German and Southern? The concept doesn’t exactly sound inspiring, but the minds behind Hoptinger make this unique blend work. Hoptinger is a welcome new addition to the St. Augustine food scene. The original beir garden and sausage house opened its doors in Jacksonville Beach. The St. Augustine location was second, with a Five Points location due to open in Jacksonville in December. The concept is modeled off of a German beir garden: large tables, a spacious patio with outdoor seating, and room for music and bar games. The menu has a familiar German foundation with Southern and American flourishes. And beer. Eighty-six different varieties on tap.
The St. Augustine Hoptinger is located a few blocks over the Bridge of Lions on Anastasia Island, making it very accessible if you are exploring the Historic District or discovering what St. Augustine Beach has to offer. Being on The Island also provides the perk of having parking and easy car access, a luxury that is hard to come by in the Historic District.
We visited Hoptinger for a Saturday lunch. The patio area is beautiful, with large tables that can seat many friends and the space adorned with plants and flowers. It was a gorgeous, sunny day with a refreshing breeze and the customers were enjoying the laid back environment. The inside of the restaurant is spacious, with a large bar that dominates the middle of the dining area. There is also a stage for live music, which is featured every Friday and Saturday. Several garage doors are incorporated into one side of the building, and these were completely open, letting in plenty of sunlight.
Our waiter was very friendly and helpful during our meal; 86 beers is a blessing, but it is also a little overwhelming. We did not even think about tackling the full bar and many mixed drinks featured. He was well-versed in the many options and easily guided us through the newspaper like menu. The beers at this restaurant are sourced from around the world, but there is a large selection of local brews. As you read through the menu, there are helpful suggestions and a featured flight (which I am currently planning a date night around).
Do not be intimidated by the German influence of this restaurant. There are many familiar items on the menu, and most of the traditional beir garden fare has been interestingly interpreted to please the Southern American palate. For example, my husband ordered The Southerner: a jalapeno cheddar wurst, topped with pulled pork, caramelized onions, and pickled mustard seeds. This sausage seemed a little too forced, but it works! As the pickled mustard seeds popped in my mouth, I was transported back into my German grandmother’s dining room. I think grandmother would approve.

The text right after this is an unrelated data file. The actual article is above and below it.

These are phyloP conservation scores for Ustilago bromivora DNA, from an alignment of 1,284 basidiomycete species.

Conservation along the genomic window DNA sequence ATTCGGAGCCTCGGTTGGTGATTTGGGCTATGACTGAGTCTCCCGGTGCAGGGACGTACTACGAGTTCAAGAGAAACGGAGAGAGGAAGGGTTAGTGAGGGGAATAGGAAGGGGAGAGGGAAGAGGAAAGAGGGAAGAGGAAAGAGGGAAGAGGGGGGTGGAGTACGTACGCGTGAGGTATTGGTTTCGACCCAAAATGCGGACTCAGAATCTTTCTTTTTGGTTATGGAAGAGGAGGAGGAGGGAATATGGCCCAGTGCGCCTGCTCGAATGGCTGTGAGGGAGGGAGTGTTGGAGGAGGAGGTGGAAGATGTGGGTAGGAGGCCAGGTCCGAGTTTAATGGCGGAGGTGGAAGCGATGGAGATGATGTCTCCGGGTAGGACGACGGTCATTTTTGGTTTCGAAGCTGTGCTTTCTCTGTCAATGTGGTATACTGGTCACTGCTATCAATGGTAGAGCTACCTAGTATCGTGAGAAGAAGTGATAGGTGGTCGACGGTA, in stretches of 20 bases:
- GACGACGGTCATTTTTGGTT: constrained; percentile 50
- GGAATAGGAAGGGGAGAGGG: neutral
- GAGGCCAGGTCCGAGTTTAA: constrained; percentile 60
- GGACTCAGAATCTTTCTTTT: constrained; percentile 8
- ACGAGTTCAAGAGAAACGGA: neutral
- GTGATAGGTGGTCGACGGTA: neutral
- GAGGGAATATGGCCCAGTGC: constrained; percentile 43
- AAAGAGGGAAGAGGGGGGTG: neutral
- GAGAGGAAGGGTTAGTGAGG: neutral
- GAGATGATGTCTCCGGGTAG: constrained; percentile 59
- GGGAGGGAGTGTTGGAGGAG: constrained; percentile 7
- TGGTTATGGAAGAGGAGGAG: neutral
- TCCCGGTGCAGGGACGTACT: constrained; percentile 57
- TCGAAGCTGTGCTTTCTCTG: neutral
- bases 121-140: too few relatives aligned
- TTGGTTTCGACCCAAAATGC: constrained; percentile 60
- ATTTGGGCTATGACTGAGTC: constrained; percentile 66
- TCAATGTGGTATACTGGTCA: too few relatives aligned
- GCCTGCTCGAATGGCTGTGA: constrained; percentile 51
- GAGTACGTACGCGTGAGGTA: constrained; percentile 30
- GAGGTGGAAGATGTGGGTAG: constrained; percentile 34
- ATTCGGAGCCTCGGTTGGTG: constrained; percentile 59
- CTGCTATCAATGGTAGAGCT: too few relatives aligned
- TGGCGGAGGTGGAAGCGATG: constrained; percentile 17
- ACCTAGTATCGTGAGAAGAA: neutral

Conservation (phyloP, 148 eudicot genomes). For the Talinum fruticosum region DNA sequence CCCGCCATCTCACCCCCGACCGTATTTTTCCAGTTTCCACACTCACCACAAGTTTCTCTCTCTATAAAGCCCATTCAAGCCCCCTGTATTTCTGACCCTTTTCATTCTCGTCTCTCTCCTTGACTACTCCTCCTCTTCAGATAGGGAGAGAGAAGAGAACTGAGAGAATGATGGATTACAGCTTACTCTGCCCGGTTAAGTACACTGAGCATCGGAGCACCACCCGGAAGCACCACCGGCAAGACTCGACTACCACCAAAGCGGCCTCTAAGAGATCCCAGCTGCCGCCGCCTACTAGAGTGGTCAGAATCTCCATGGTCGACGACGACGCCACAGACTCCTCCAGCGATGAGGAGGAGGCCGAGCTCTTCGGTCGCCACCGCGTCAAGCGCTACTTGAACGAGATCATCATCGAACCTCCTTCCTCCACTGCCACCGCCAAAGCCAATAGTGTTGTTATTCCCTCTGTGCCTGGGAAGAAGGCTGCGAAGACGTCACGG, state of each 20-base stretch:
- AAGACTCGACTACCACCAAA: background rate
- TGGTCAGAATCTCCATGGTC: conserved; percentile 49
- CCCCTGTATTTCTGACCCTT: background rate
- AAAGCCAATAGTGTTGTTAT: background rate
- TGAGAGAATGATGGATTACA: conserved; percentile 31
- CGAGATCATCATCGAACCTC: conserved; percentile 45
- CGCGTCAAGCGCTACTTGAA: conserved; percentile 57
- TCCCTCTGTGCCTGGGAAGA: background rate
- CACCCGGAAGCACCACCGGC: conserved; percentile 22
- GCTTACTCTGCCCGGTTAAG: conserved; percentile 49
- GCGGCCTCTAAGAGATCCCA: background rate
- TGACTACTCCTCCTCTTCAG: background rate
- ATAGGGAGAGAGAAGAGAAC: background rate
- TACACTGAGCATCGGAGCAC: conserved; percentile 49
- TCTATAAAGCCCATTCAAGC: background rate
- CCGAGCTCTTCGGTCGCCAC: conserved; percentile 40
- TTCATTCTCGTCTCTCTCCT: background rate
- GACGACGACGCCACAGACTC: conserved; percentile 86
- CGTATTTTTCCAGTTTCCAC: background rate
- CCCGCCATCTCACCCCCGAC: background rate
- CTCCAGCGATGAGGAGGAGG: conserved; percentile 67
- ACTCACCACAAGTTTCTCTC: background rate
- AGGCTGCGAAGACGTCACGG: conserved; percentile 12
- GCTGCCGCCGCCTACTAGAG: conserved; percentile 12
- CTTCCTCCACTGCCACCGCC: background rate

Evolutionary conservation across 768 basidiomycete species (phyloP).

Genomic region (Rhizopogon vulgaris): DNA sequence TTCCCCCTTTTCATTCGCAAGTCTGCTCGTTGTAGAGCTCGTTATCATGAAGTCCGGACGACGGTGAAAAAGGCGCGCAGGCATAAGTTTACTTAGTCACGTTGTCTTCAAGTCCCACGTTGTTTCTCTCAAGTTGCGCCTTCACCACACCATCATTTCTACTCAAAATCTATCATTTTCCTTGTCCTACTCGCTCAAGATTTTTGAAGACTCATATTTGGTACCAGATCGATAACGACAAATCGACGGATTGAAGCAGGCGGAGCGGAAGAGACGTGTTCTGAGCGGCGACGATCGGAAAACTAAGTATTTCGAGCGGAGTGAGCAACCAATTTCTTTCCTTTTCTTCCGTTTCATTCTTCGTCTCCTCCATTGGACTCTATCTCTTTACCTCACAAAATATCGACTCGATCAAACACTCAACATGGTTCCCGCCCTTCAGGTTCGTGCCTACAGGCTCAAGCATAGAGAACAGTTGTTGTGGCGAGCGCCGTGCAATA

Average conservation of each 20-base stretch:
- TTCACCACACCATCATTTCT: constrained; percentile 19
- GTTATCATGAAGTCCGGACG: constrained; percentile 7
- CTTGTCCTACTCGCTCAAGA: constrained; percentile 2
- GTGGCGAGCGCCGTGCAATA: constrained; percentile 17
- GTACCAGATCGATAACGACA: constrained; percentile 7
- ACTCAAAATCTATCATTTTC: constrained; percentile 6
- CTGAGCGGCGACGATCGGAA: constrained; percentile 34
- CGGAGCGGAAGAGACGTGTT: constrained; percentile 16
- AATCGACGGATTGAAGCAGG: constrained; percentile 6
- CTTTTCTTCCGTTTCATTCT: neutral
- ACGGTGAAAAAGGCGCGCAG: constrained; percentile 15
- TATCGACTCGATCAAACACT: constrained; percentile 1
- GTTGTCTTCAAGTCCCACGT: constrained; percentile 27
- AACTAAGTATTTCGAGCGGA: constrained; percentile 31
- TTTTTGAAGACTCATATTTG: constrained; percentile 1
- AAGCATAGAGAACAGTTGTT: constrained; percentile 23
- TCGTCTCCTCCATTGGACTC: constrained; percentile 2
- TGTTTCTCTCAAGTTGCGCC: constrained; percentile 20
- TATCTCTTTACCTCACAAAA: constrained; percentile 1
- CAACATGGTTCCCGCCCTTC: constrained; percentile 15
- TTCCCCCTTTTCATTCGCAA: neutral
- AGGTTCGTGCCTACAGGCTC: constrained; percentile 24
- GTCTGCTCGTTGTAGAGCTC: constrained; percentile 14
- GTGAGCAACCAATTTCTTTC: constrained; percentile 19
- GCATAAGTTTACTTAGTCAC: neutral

I was intrigued by the Stuft Burger selection. No typical burgers here. Each ½ pound Angus burger is stuffed with an interesting combination of ingredients and no substitutions. I love a chef that stands by her creations. I chose the Bang-A-Rang because I love spicy food with my beer. My burger was stuffed with cream cheese filled jalapenos, topped with banana peppers, a sweet and spicy aioli, lettuce, and pepper jack cheese. The burger really was not that spicy. The cream cheese did an excellent job of cutting the heat, no need to fear.
Each entrée comes with a choice of side. There are the usual fries and seasonal veggies, but there are more creative interpretations as well. Chorizo Mac ‘n’ Cheese, beerkraut, creamed kale, horseradish smashed potatoes, and corn succotash all looked very tempting, but Hoptinger has German potato salad. What I have to say next is coming from a girl that, until she was about nine believed potato salad was served warm, enveloped in a tangy vinegar base, and garnished with crispy bacon curls. It was so good. German comfort food good. Hoptinger, you get me. I will have a very difficult time ordering anything other than the potato salad and I was thrilled to have our waiter point out that it was a must.
My children could not be convinced to try more adventurous fare and stuck with their favorites: corndogs, chicken fingers, and fries. The chicken fingers looked to be house made and not from a factory. My son was pleased to report that the corndog was excellent. The fries were also very good, crisp and fresh.
Hoptinger also has other sandwiches, bar snacks, salads, and larger entrées. I was surprised, and pleased, to find a vegetarian and vegan section on the menu. It is a little skimpy, but we are talking about a beir garden. The next time, deserts will be devoured. The blueberry bread pudding with bourbon caramel sauce and torn apple cider fritter sound delicious. There is also a weekend brunch. I have found that there are only a few places in St. Augustine that do brunch well. Hoptinger approaches this meal with the same inventive creativity that is present during lunch and dinner. It was very difficult to not order The Chicken Donut, a fresh baked donut stick, beer-battered chicken breast, and maple hot sauce, however I had just eaten a giant burger. I cannot imagine how this dish is put together, but I really want to find out.
Before we got to our car, we had already planned another trip to Hoptinger. Actually a few: date night, brunch, and a visit to introduce our group of friends and family to the beir garden. It is a definite must visit if you are looking for a casual, fun atmosphere that delivers satisfying and interesting food. Oh, and they have beer. Do yourself a favor, drive over the bridge. I promise the drive is worth it.
Writer Cassie Oborne grew up in the beautiful Gulf Coast city of Naples, Florida. She graduated from Flagler College, where she studied English and Secondary Education. After graduation, she and her husband made St. Augustine their permanent home. She has spent the last 16 years exploring and eating her way around the ancient city.